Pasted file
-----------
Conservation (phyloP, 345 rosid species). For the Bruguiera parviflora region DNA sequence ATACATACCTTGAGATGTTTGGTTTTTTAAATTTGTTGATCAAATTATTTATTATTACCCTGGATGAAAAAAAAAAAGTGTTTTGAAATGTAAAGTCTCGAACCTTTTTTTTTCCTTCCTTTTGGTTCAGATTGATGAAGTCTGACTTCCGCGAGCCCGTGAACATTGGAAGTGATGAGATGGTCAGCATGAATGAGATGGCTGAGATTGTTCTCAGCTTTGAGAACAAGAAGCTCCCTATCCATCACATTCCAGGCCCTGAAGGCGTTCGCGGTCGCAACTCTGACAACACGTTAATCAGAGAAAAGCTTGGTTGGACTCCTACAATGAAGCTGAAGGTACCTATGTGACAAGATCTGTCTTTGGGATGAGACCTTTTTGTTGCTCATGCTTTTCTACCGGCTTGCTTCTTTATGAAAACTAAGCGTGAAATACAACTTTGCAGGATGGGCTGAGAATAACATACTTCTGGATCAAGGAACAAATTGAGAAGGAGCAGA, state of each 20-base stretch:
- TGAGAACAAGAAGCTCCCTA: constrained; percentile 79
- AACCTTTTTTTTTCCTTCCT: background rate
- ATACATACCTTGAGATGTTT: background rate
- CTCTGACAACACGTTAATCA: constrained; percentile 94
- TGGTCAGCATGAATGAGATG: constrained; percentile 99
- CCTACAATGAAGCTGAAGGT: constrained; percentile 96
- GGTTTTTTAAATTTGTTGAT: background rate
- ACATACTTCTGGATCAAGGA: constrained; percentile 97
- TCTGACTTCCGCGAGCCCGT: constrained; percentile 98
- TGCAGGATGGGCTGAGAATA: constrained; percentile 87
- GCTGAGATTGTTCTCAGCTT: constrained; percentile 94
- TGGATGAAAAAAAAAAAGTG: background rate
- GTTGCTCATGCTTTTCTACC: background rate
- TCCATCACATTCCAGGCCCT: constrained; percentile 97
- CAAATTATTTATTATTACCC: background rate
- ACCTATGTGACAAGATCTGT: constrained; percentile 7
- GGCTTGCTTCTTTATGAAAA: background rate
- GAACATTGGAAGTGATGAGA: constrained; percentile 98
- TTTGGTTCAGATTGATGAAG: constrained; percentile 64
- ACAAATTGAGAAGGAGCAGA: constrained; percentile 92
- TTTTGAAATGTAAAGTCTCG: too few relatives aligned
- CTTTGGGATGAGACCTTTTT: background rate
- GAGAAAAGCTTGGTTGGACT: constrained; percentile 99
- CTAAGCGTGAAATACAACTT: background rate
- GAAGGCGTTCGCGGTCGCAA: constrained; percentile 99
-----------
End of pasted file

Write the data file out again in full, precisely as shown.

Conservation (phyloP, 345 rosid species). For the Bruguiera parviflora region DNA sequence ATACATACCTTGAGATGTTTGGTTTTTTAAATTTGTTGATCAAATTATTTATTATTACCCTGGATGAAAAAAAAAAAGTGTTTTGAAATGTAAAGTCTCGAACCTTTTTTTTTCCTTCCTTTTGGTTCAGATTGATGAAGTCTGACTTCCGCGAGCCCGTGAACATTGGAAGTGATGAGATGGTCAGCATGAATGAGATGGCTGAGATTGTTCTCAGCTTTGAGAACAAGAAGCTCCCTATCCATCACATTCCAGGCCCTGAAGGCGTTCGCGGTCGCAACTCTGACAACACGTTAATCAGAGAAAAGCTTGGTTGGACTCCTACAATGAAGCTGAAGGTACCTATGTGACAAGATCTGTCTTTGGGATGAGACCTTTTTGTTGCTCATGCTTTTCTACCGGCTTGCTTCTTTATGAAAACTAAGCGTGAAATACAACTTTGCAGGATGGGCTGAGAATAACATACTTCTGGATCAAGGAACAAATTGAGAAGGAGCAGA, state of each 20-base stretch:
- TGAGAACAAGAAGCTCCCTA: constrained; percentile 79
- AACCTTTTTTTTTCCTTCCT: background rate
- ATACATACCTTGAGATGTTT: background rate
- CTCTGACAACACGTTAATCA: constrained; percentile 94
- TGGTCAGCATGAATGAGATG: constrained; percentile 99
- CCTACAATGAAGCTGAAGGT: constrained; percentile 96
- GGTTTTTTAAATTTGTTGAT: background rate
- ACATACTTCTGGATCAAGGA: constrained; percentile 97
- TCTGACTTCCGCGAGCCCGT: constrained; percentile 98
- TGCAGGATGGGCTGAGAATA: constrained; percentile 87
- GCTGAGATTGTTCTCAGCTT: constrained; percentile 94
- TGGATGAAAAAAAAAAAGTG: background rate
- GTTGCTCATGCTTTTCTACC: background rate
- TCCATCACATTCCAGGCCCT: constrained; percentile 97
- CAAATTATTTATTATTACCC: background rate
- ACCTATGTGACAAGATCTGT: constrained; percentile 7
- GGCTTGCTTCTTTATGAAAA: background rate
- GAACATTGGAAGTGATGAGA: constrained; percentile 98
- TTTGGTTCAGATTGATGAAG: constrained; percentile 64
- ACAAATTGAGAAGGAGCAGA: constrained; percentile 92
- TTTTGAAATGTAAAGTCTCG: too few relatives aligned
- CTTTGGGATGAGACCTTTTT: background rate
- GAGAAAAGCTTGGTTGGACT: constrained; percentile 99
- CTAAGCGTGAAATACAACTT: background rate
- GAAGGCGTTCGCGGTCGCAA: constrained; percentile 99